21 Sunday Read to a dog: See August 7.


draw comics!: See August 1.

Library & Books

one World, many stories: See August 1.


k8h-LakeChamplainFerry0611.indd 1

5/27/11 11:54 AM

Nature & Science

Kitchen chemistry: See August 4. straw Rockets: See August 10.

23 tueSday

Arts Ben & Jerry’s Free outdoor movie Festival: See spotlight, page 28. craftacular Tuesdays: See August 2. music in the Park: Pack a picnic for the park and spend the evening with neighbors listening to the tunes of the Milton Community Band. Bombardier Park, Milton, 7 p.m. All ages. Free. Info, 893-4922.

Education Back-to-school immune system Boost: Learn how to stay strong for your family as fall and winter approach. Suzy Harris leads this class that focuses on achieving an immune system that keeps colds, flus and allergies at bay. Healthy Living Natural Foods Market, South Burlington, 5:30-6:30 p.m. Preregister. Free. Info, 863-2569, ext. 1. Kids in the Kitchen: Popsicles: Kids learn to make refreshing popsicles from blended fruit, yogurt, fruit juice and more. The chef will have premade popsicles so everyone can chill out with a sample. Each child goes home with a sixpiece popsicle maker loaded and ready for the freezer. Healthy Living Natural Foods Market, South Burlington, 3:30-4:30 p.m. All ages. Preregister. $20 child with adult. Info, 863-2569, ext. 1. Time-Travel Tuesdays: See August 2.

is coming to


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11 am & 6pm

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sponsored by

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for tickets: 802.86.FLYNN or

Health & Fitness

Kids Run at Hard’ack: See August 2. stroller strolling: See August 2.

Nature & Science

microscopic investigations: See August 9. sound science: See August 9.

Like us on Facebook.

24 WedneSday

(We like you, too!)



cookie decorating: See August 3.


Kids cooking Up a story: See August 3.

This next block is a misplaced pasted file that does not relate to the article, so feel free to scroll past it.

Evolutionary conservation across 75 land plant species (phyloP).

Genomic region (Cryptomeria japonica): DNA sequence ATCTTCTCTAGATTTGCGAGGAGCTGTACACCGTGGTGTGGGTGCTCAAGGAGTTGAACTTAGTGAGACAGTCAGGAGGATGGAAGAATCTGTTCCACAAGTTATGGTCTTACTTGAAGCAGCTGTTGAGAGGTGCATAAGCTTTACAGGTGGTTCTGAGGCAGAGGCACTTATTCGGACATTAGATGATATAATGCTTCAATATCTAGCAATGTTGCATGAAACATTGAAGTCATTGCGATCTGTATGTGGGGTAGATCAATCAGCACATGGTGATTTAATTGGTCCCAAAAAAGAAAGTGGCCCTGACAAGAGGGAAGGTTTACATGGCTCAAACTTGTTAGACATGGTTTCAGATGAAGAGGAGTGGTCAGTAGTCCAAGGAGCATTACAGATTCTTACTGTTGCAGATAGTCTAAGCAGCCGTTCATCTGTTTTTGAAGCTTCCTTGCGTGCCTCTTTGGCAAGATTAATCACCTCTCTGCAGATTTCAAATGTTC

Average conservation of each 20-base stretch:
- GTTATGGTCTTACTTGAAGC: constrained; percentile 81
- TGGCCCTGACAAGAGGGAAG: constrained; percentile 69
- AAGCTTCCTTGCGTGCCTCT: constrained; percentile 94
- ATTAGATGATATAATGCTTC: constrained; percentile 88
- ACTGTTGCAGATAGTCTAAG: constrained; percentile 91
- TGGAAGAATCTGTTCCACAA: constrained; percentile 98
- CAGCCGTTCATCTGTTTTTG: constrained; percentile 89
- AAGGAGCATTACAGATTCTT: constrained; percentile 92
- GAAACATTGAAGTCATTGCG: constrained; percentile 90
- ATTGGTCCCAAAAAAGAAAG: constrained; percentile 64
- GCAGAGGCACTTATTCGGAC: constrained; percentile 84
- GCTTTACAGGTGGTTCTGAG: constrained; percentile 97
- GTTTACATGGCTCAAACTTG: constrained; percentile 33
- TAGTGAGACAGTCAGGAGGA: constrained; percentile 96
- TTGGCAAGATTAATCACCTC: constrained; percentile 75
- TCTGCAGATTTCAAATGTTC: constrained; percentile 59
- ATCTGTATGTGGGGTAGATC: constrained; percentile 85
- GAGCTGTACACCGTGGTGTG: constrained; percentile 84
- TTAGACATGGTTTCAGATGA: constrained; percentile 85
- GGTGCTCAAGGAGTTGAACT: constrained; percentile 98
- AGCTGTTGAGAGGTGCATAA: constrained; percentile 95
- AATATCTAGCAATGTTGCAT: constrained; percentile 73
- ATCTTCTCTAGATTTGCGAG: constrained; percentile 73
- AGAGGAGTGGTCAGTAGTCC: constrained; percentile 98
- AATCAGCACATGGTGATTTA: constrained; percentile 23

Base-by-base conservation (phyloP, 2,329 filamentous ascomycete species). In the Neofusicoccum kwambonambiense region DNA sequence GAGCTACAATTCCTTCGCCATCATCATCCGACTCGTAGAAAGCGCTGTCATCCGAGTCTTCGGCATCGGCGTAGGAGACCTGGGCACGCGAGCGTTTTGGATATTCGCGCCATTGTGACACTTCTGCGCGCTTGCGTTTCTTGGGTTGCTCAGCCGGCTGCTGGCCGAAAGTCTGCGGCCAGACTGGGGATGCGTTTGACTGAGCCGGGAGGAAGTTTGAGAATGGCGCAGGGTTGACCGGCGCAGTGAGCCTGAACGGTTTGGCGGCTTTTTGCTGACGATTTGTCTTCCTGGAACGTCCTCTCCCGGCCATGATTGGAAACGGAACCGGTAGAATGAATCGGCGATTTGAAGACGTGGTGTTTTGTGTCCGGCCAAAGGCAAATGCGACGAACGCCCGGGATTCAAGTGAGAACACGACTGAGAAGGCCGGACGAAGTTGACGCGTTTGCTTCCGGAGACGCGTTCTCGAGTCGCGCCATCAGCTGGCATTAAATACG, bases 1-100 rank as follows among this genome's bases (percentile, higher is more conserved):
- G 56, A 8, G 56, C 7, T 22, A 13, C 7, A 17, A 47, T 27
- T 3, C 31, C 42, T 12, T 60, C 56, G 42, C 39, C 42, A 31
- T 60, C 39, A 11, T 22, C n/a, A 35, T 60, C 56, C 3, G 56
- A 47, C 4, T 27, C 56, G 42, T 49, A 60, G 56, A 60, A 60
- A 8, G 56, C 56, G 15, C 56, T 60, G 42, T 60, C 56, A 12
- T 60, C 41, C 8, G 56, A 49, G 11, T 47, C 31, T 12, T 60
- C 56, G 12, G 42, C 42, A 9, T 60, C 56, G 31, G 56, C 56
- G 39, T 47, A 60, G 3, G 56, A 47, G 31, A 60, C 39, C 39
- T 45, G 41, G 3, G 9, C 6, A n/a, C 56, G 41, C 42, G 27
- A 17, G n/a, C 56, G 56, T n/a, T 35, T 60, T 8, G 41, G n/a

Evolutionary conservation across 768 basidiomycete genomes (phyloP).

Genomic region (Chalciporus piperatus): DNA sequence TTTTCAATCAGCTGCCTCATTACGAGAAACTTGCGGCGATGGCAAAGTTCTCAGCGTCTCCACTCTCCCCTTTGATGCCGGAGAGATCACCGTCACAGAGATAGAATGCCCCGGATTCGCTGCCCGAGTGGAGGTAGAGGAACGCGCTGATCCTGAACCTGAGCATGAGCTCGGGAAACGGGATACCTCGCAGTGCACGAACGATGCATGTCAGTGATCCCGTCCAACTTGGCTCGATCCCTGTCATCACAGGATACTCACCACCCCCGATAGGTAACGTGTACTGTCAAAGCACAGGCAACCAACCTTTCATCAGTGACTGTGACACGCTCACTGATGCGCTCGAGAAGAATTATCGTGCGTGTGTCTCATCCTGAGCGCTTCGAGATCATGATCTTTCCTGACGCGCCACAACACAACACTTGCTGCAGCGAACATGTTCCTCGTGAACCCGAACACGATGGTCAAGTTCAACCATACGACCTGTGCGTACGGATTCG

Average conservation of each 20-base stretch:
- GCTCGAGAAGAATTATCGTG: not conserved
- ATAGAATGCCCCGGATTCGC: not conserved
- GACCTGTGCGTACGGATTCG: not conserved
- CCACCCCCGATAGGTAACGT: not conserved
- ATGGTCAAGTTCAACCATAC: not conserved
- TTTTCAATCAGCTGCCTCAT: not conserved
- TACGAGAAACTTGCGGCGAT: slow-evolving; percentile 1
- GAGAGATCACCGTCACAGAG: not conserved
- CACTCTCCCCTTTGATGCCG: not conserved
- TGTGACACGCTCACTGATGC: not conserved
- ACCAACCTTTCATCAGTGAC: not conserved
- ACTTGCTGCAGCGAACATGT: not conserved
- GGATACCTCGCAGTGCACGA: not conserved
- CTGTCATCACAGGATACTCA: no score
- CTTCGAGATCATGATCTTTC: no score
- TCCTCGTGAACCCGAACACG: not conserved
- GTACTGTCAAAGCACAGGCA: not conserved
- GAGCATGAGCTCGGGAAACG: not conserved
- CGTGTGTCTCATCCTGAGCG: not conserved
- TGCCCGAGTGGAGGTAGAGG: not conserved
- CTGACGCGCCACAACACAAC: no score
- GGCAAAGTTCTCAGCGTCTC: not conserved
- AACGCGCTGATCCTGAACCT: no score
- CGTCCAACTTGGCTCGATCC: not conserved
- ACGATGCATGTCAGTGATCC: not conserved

Kids VT

Library & Books

Show your Lake Monsters ticket stub from the Show your Lake Monsters ticket stub from the night of the game and receive a night of the game and receive a FREE return trip that FREE return trip that same day same day at any 3 Northern LCT crossings! at any 3 Northern LCT crossings! 802.864.9804

22 Monday

August 2011

Wood carving demo: See August 6.

Who sank the Boat?: See August 12.

super science day: splash!: Celebrate summer by exploring water and getting wet: Make boats and test their strength outside in Science Park, then investigate the properties of water in the Science Discovery Lab. Montshire Museum, Norwich, 10 a.m.-5 p.m. All ages. Free with museum admission. Info, 649-2200.

Birds as Your Neighbors: See August 7.

Health & Fitness

Kids open Gymnastics: See August 3.


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7/29/11 12:33 PM


Kitchen Chemistry: See August 4.

Library & Books

Straw Rockets: See August 4.

Nature & Science

Fairs & Festivals


Monarch Butterfly Tagging: Catch, tag and release migrating monarch butterflies. Bring a net if you have one. North Branch Nature Center, Montpelier, 3:30-5 p.m. All ages. Free. Info, 229-6206. Wagon-Ride Wednesdays: See August 3.



Mom’s Matinees: See August 4.


Nature & Science

Chromatography Flowers: See August 2. Turtle Discovery: See August 2.

Summervale: See August 4.

Wood Carving Demo: See August 6.

Health & Fitness


Library & Books

Summer Teen Club: Fight summertime boredom with movies, snacks, book discussions, comics, parties and games every Thursday. Dorothy Alling Memorial Library, Williston, 4:30-5:30 p.m. Ages 12 and up. Free. Info, 878-4918.

Get Fossilized: See August 1. Wiggly Worms: Wiggle on over to learn about our squirmy subterranean friends. Imagine what life is like underground then head off on a wild worm hunt, slither across the forest floor and finish up with a worm race. Green Mountain Audubon Center, Huntington, 10-11 a.m. Ages 3-5 with adult. $8 member adult and child, $4 additional child; $10 nonmember adult and child, $4 additional child. Info, 434-3068.



Friday Night Game Night: See spotlight, page 31.

Health & Fitness

Library & Books

Read to a Dog: See August 7.

Nature & Science Balance: See August 3.

Birds as Your Neighbors: See August 7. Build a Better Battery: How does a battery work? You will make a real battery with simple, safe chemicals and measure the amount of electric energy your battery produces. Montshire Museum of Science, Norwich, 11 a.m. Ages 9 and up. Free with admission. Info, 649-2200.



Draw Comics!: See August 1.

Library & Books

One World, Many Stories: See August 1.

Nature & Science

Junior Fishing Program: See August 1. Microscopic Investigations: See August 9.


Library & Books


Movie Night: Watch as New Yorkers Alex the Lion, Marty the Zebra, Melman the Giraffe and Gloria the Hippo start to leave the island of Madagascar in the family-friendly flick, Madagascar: Escape 2 Africa, rated PG. Brownell Library, Essex Junction, 6:30-8 p.m. Free. Info, 878-6956.

Nature & Science

Health & Fitness

Hoopster Glider: See August 3. Monarch Butterfly Tagging: See August 24. Wagon-Ride Wednesdays: See August 3.

Kids Open Gymnastics: See August 3.